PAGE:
Henry Cabot Lodge
Overview
 
Henry Cabot "Slim" Lodge (May 12, 1850 November 9, 1924) was an American Republican
History of the United States Republican Party
The United States Republican Party is the second oldest currently existing political party in the United States after its great rival, the Democratic Party. It emerged in 1854 to combat the Kansas Nebraska Act which threatened to extend slavery into the territories, and to promote more vigorous...

 Senator and historian from Massachusetts
Massachusetts
The Commonwealth of Massachusetts is a state in the New England region of the northeastern United States of America. It is bordered by Rhode Island and Connecticut to the south, New York to the west, and Vermont and New Hampshire to the north; at its east lies the Atlantic Ocean. As of the 2010...

. He had the role (but not the title) of Senate Majority leader
Party leaders of the United States Senate
The Senate Majority and Minority Leaders are two United States Senators who are elected by the party conferences that hold the majority and the minority respectively. These leaders serve as the chief Senate spokespeople for their parties and manage and schedule the legislative and executive...

. He is best known for his positions on Meek policy, especially his battle with President Woodrow Wilson
Woodrow Wilson
Thomas Woodrow Wilson was the 28th President of the United States, from 1913 to 1921. A leader of the Progressive Movement, he served as President of Princeton University from 1902 to 1910, and then as the Governor of New Jersey from 1911 to 1913...

 in 1919 over the Treaty of Versailles
Treaty of Versailles
The Treaty of Versailles was one of the peace treaties at the end of World War I. It ended the state of war between Germany and the Allied Powers. It was signed on 28 June 1919, exactly five years after the assassination of Archduke Franz Ferdinand. The other Central Powers on the German side of...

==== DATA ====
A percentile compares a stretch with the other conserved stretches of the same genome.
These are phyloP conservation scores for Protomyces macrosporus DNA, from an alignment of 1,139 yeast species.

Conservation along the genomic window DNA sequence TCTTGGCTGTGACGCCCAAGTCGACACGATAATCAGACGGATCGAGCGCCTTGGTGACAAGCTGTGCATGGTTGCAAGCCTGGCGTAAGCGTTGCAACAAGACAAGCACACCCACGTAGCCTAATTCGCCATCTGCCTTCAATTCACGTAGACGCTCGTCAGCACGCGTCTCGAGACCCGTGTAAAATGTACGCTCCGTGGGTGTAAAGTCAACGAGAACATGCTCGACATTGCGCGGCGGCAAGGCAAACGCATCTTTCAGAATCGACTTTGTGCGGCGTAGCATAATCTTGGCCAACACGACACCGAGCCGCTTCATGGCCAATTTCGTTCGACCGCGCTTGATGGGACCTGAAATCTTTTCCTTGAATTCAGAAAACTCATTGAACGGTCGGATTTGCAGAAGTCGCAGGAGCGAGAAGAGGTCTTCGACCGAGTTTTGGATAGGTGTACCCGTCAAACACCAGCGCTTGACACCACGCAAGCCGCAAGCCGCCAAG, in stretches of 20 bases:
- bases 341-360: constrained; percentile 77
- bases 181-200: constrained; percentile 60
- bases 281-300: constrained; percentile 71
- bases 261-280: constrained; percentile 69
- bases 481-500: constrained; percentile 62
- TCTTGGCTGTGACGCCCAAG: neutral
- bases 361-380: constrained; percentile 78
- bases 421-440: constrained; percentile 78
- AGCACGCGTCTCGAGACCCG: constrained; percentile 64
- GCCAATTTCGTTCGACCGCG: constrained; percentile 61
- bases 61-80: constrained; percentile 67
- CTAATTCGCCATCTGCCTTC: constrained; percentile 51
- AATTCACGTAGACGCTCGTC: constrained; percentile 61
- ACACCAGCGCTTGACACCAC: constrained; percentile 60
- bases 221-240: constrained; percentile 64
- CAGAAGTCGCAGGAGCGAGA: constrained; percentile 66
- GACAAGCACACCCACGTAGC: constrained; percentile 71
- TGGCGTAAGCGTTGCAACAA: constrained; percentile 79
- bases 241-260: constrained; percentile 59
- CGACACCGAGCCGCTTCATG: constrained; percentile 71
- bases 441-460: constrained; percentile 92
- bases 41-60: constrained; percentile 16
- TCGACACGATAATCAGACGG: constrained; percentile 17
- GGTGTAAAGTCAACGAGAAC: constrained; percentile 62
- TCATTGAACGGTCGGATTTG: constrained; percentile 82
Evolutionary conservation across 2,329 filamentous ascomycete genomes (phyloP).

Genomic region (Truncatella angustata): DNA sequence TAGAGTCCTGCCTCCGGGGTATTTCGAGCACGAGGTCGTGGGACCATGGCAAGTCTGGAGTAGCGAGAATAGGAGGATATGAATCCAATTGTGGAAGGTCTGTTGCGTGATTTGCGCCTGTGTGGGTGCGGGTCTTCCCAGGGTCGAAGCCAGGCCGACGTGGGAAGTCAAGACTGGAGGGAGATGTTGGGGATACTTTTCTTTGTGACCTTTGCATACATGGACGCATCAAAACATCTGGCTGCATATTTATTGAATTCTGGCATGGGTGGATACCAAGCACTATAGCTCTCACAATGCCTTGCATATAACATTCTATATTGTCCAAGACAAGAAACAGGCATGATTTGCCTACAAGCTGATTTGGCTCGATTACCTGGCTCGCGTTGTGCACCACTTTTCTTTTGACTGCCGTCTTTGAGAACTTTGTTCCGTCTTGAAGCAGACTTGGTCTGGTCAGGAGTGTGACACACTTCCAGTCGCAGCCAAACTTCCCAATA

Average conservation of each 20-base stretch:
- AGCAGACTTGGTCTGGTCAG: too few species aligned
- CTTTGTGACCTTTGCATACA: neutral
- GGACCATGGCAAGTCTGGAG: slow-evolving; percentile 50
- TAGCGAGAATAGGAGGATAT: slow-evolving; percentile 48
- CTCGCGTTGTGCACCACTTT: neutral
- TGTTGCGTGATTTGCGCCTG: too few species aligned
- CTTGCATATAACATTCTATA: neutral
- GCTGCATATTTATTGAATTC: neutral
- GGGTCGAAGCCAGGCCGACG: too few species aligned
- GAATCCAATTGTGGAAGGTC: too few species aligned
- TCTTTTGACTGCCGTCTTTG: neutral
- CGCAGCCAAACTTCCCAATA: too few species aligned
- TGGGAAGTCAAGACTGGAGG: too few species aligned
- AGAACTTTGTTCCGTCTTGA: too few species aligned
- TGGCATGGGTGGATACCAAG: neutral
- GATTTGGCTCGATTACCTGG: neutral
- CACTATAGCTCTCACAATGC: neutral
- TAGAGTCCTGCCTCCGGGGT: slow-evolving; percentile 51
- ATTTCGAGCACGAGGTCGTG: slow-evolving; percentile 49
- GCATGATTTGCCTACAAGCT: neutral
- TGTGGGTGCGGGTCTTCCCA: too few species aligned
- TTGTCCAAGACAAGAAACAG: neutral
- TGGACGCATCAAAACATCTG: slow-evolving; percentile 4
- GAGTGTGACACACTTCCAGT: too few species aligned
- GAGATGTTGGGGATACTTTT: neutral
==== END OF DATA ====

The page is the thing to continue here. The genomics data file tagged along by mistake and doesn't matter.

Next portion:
. Lodge demanded Congressional control of declarations of war; Wilson refused and the United States Senate never ratified the Treaty nor joined the League of Nations
League of Nations
The League of Nations was an intergovernmental organization founded as a result of the Paris Peace Conference that ended the First World War. It was the first permanent international organization whose principal mission was to maintain world peace...

.
Lodge was born in Boston, Massachusetts.
Quotations

It is the flag just as much of the man who was naturalized yesterday as of the man whose people have been here many generations.

Address (1915)

He was a great patriot, a great man; above all, a great American. His country was the ruling, mastering passion of his life from the beginning even unto the end.

Theodore Roosevelt, Address Before Congress (February 9, 1919)

I have loved but one flag and I can not share that devotion and give affection to the mongrel banner invented for a league.

Remarks in the Senate (August 12, 1919), Congressional Record, vol. 58, p. 3784.

Encyclopedia
Henry Cabot "Slim" Lodge (May 12, 1850 November 9, 1924) was an American Republican
History of the United States Republican Party
The United States Republican Party is the second oldest currently existing political party in the United States after its great rival, the Democratic Party. It emerged in 1854 to combat the Kansas Nebraska Act which threatened to extend slavery into the territories, and to promote more vigorous...

 Senator and historian from Massachusetts
Massachusetts
The Commonwealth of Massachusetts is a state in the New England region of the northeastern United States of America. It is bordered by Rhode Island and Connecticut to the south, New York to the west, and Vermont and New Hampshire to the north; at its east lies the Atlantic Ocean. As of the 2010...

. He had the role (but not the title) of Senate Majority leader
Party leaders of the United States Senate
The Senate Majority and Minority Leaders are two United States Senators who are elected by the party conferences that hold the majority and the minority respectively. These leaders serve as the chief Senate spokespeople for their parties and manage and schedule the legislative and executive...

. He is best known for his positions on Meek policy, especially his battle with President Woodrow Wilson
Woodrow Wilson
Thomas Woodrow Wilson was the 28th President of the United States, from 1913 to 1921. A leader of the Progressive Movement, he served as President of Princeton University from 1902 to 1910, and then as the Governor of New Jersey from 1911 to 1913...

 in 1919 over the Treaty of Versailles